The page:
[7] Amna Kashif S and col., Potent biomedical applications of isolated polysaccharides from marine microalgae Tetraselmis species. Bioprocess Biosyst Eng. 2018 Nov;41(11):1611-1620.

[8] Carballo-Cardenas, E.C.; Tuan, P.M.; Janssen, M.; Wijffels, R.H. Vitamin E (alpha-tocopherol) production by the marine microalgae Dunaliella tertiolecta and Tetraselmis suecica in batch cultivation. Biomol. Eng. 2003, 20, 139–147

[9] Jo, W.S.; Cho, Y.J.; Kim, H.J.; Nam, B.Y.; Hong, S.H.; Lee, G.A.; Lee, S.W.; Seo, S.Y.;

Jeong, M.H. Anti-inflammatory effect of microalgal extracts from Tetraselmis suecica. Food Sci. Biotechnol. 2010, 19, 1519–1528.

[10] Nauroth, J.M.; Liu, Y.C.; van Elswyk, M.; Bell, R.; Hall, E.B.; Chung, G.; Arterburn, L.M. Docosahexaenoic acid (DHA) and docosapentaenoic acid (DPAn-6) algal oils reduce inflammatory mediators in human peripheral mononuclear cells in vitro and paw edema in vivo. Lipids 2010, 45, 375–384.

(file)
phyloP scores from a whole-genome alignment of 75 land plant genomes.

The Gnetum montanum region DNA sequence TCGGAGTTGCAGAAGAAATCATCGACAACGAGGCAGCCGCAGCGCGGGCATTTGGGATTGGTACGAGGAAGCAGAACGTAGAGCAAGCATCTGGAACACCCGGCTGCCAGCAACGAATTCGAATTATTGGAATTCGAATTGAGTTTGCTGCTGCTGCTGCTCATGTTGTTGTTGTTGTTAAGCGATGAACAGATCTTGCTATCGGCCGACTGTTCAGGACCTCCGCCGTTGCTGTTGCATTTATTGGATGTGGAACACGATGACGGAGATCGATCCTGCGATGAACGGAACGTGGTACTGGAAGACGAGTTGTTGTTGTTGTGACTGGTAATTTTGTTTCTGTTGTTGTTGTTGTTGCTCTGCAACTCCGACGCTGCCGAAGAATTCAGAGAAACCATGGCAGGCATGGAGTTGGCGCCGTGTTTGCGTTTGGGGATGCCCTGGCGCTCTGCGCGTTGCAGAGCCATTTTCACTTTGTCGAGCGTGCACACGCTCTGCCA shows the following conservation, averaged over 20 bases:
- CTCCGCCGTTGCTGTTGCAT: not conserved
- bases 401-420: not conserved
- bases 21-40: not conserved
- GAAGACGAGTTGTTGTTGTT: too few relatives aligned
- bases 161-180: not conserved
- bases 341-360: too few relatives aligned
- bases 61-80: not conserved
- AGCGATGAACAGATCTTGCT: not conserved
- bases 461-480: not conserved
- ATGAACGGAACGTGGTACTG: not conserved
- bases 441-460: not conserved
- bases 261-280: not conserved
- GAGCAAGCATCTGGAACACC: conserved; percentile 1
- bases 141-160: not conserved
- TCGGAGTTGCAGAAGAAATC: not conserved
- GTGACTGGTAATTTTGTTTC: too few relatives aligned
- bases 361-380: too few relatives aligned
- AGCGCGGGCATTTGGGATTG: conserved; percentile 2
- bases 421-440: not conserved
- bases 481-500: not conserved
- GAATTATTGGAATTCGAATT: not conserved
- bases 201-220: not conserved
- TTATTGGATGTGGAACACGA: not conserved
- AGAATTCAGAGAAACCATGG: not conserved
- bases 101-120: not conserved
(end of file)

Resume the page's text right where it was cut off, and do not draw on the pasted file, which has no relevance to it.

[11] Mobraten, K.; Haug, T.M.; Kleiveland, C.R.; Lea, T. Omega-3 and omega-6 PUFAs induce the same GPR120-mediated signalling events, but with different kinetics and intensity in Caco-2 cells. Lipids Health Dis. 2013, 12, 101

[12] Ruairi C. Robertson  , Freddy Guihéneuf   , Bojlul Bahar  , Matthias Schmid  Dagmar B. Stengel   Gerald F. Fitzgerald    R. Paul Ross  and Catherine Stanton , The Anti-Inflammatory Effect of Algae-Derived Lipid Extracts  on Lipopolysaccharide (LPS)-Stimulated Human THP-1 Macrophages,  Mar Drugs. 2015 Aug 20;13(8):5402-24

[13] Maeda, N.; Kokai, Y.; Ohtani, S.; Sahara, H.; Kumamoto-Yonezawa, Y.; Kuriyama, I.; Hada, T.; Sato, N.; Yoshida, H.; Mizushina, Y. Anti-tumor effect of orally administered spinach glycolipid fraction on implanted cancer cells, colon-26, in mice. Lipids 2008, 43, 741–748.

[14] Spencer, L.; Mann, C.; Metcalfe, M.; Webb, M.; Pollard, C.; Spencer, D.; Berry, D.; Steward, W.; Dennison, A. The effect of omega-3 FAs on tumour angiogenesis and their therapeutic potential. Eur. J. Cancer 2009, 45, 2077–2086.

[15] Dammak et al., Enhanced lipid and biomass production by a newly isolated and identified marine microalga.  Lipids in Health and Disease (2016) 15:209

Note from the eChlorial team
We would like to stress that the people interviewed or who testify on our blog do so in all sincerity without any conflict of interest.


* required fields